Contested Ground: The Campaign to Enhance the Status of the European Union in the UN General Assembly

Katie Verlin Laatikainen, Adelphi University

Ambassador Martin Palouš, Florida International University

GLOBUS Research Paper 9/2018

Abstract

The implementation of the Lisbon Treaty in New York raised a number of questions about the inter-institutional relationship between the EU and the UN and about the role of international organizations within the UN system in general. There were several distinct phases of this process: (1) the informal discussions within the EU that started as early as in 2008; (2) the active phase of the implementation process, which was launched on December 1, 2009 when the Lisbon Treaty finally came into force, and which was crowned by the adoption of the Resolution of the General Assembly (GA) “Participation of the European Union in the works of the United Nations” on May 3, 2011; and (3) the post-adoption phase. The adoption of the EU resolution has not brought the definitive solution for the future modus operandi of the EU at the UN, but only opened a new series of sensitive questions and is challenging once again the EU consensus on this matter. The EU debate on how to implement the Lisbon Treaty in New York in the environment of multilateral diplomacy will continue even after the EU got its desired “enhanced status”—as the search for the “arrangements” and “practical modalities” for the external representation of the EU and its member states continues at the UN.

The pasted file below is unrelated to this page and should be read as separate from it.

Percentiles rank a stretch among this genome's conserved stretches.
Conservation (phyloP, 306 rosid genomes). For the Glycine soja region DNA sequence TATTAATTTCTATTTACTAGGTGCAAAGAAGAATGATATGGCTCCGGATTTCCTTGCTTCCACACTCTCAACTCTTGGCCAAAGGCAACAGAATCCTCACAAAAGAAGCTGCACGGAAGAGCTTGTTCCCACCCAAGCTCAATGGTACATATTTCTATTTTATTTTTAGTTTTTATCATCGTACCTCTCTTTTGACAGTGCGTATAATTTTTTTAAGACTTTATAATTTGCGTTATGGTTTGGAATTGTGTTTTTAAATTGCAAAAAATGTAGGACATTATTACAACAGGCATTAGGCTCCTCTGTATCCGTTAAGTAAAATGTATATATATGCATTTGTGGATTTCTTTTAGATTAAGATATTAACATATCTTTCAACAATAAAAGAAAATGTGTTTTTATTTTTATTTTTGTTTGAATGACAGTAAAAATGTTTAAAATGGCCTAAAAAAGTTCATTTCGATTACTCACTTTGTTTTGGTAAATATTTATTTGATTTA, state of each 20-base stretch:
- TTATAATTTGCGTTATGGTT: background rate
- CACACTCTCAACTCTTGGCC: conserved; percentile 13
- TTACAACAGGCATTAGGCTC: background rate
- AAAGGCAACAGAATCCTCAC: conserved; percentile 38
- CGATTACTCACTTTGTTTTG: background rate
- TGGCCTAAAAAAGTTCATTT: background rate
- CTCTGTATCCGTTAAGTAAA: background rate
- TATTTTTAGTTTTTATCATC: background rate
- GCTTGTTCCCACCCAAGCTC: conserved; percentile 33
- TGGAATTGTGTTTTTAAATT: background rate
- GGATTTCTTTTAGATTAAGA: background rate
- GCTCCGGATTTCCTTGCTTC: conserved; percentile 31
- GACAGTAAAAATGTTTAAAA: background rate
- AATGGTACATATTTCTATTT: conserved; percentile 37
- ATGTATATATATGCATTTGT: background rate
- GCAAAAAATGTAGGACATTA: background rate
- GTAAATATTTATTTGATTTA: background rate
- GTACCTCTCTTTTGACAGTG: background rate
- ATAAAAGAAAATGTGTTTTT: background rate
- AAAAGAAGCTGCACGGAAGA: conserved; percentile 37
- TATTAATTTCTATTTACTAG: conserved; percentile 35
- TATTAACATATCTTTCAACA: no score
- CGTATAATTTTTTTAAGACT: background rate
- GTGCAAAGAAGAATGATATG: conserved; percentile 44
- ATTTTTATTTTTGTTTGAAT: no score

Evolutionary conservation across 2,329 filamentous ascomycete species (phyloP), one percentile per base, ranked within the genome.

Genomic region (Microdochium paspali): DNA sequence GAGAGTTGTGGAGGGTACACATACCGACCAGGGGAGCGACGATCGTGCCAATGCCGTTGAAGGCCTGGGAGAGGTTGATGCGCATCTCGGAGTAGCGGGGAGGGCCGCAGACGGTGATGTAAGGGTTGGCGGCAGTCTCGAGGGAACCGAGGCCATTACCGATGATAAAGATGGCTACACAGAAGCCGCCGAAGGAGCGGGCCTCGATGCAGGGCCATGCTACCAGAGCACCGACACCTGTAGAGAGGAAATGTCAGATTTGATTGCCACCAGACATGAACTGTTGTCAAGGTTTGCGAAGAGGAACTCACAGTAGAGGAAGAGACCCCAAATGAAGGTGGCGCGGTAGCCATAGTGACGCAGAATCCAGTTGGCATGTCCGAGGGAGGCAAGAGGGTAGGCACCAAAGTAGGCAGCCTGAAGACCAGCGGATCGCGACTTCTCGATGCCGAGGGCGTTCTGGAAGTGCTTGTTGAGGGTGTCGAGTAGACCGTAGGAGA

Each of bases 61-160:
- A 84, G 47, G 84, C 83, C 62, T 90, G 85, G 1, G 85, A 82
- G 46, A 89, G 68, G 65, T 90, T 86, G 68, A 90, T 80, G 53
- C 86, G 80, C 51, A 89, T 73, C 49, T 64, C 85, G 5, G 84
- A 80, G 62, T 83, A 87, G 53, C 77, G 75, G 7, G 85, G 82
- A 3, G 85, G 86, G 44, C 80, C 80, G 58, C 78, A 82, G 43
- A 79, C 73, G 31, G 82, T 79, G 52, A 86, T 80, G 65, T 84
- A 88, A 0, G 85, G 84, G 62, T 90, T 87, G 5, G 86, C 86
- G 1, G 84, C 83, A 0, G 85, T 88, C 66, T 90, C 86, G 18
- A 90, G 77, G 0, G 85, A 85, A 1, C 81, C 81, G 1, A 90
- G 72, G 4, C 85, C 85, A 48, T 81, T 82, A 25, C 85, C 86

This paper consists of two parts. After a brief introduction into the changes brought by the Lisbon Treaty, the paper provides in Part II an extended narrative of the EU’s effort to gain enhanced observer status resulting in the adoption of the above-mentioned GA reso­lution. Part III is analytical. Several frameworks are used to contextualize the chal­len­ges of the EU to gain enhanced status: the nature of EU multilateral diplomacy; the sym­bolic nature of UN politics; issues of institutional isomorphism as other regional organi­zations highlight their own legitimate claims to relevance status based upon their internal integration processes; and the EU’s role in broader transformations of multilateralism.

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Tags: The EU and global justice By Katie Verlin Laatikainen, Martin Palouš
Published July 4, 2018 8:57 AM - Last modified Sep. 10, 2018 12:07 PM